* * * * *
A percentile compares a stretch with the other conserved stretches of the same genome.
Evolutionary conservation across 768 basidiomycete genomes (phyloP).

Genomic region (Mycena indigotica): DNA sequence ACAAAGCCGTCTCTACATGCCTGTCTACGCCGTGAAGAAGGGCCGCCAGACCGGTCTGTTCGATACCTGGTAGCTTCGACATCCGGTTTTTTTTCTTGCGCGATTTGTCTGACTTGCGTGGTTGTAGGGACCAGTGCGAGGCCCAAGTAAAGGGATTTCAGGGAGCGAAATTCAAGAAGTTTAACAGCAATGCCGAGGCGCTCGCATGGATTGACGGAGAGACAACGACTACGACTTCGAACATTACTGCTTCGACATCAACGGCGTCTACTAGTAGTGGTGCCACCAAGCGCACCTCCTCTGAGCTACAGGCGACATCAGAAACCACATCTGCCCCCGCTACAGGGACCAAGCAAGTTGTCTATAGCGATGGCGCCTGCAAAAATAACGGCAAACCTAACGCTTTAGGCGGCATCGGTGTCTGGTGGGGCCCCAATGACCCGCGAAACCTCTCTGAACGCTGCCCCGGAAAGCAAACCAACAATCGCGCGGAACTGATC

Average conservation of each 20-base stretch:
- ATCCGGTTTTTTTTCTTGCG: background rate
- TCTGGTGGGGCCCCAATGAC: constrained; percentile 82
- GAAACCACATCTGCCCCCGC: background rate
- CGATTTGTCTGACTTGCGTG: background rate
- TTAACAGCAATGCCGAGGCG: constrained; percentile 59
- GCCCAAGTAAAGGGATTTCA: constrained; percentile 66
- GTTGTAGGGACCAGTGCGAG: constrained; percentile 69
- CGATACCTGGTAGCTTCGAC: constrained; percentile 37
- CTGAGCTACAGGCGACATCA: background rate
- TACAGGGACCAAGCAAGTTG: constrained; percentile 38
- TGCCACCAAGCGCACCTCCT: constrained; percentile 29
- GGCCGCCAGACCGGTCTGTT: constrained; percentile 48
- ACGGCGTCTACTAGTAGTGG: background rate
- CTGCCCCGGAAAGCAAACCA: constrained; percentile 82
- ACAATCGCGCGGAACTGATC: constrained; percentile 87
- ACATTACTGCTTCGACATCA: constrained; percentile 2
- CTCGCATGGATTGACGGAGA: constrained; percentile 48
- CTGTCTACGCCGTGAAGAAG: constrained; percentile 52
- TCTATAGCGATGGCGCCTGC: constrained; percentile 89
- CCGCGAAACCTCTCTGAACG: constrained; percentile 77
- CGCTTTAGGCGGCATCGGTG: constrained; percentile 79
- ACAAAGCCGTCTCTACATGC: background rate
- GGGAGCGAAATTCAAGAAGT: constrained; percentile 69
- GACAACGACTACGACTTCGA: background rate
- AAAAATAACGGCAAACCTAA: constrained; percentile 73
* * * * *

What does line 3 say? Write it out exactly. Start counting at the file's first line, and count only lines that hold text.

Genomic region (Mycena indigotica): DNA sequence ACAAAGCCGTCTCTACATGCCTGTCTACGCCGTGAAGAAGGGCCGCCAGACCGGTCTGTTCGATACCTGGTAGCTTCGACATCCGGTTTTTTTTCTTGCGCGATTTGTCTGACTTGCGTGGTTGTAGGGACCAGTGCGAGGCCCAAGTAAAGGGATTTCAGGGAGCGAAATTCAAGAAGTTTAACAGCAATGCCGAGGCGCTCGCATGGATTGACGGAGAGACAACGACTACGACTTCGAACATTACTGCTTCGACATCAACGGCGTCTACTAGTAGTGGTGCCACCAAGCGCACCTCCTCTGAGCTACAGGCGACATCAGAAACCACATCTGCCCCCGCTACAGGGACCAAGCAAGTTGTCTATAGCGATGGCGCCTGCAAAAATAACGGCAAACCTAACGCTTTAGGCGGCATCGGTGTCTGGTGGGGCCCCAATGACCCGCGAAACCTCTCTGAACGCTGCCCCGGAAAGCAAACCAACAATCGCGCGGAACTGATC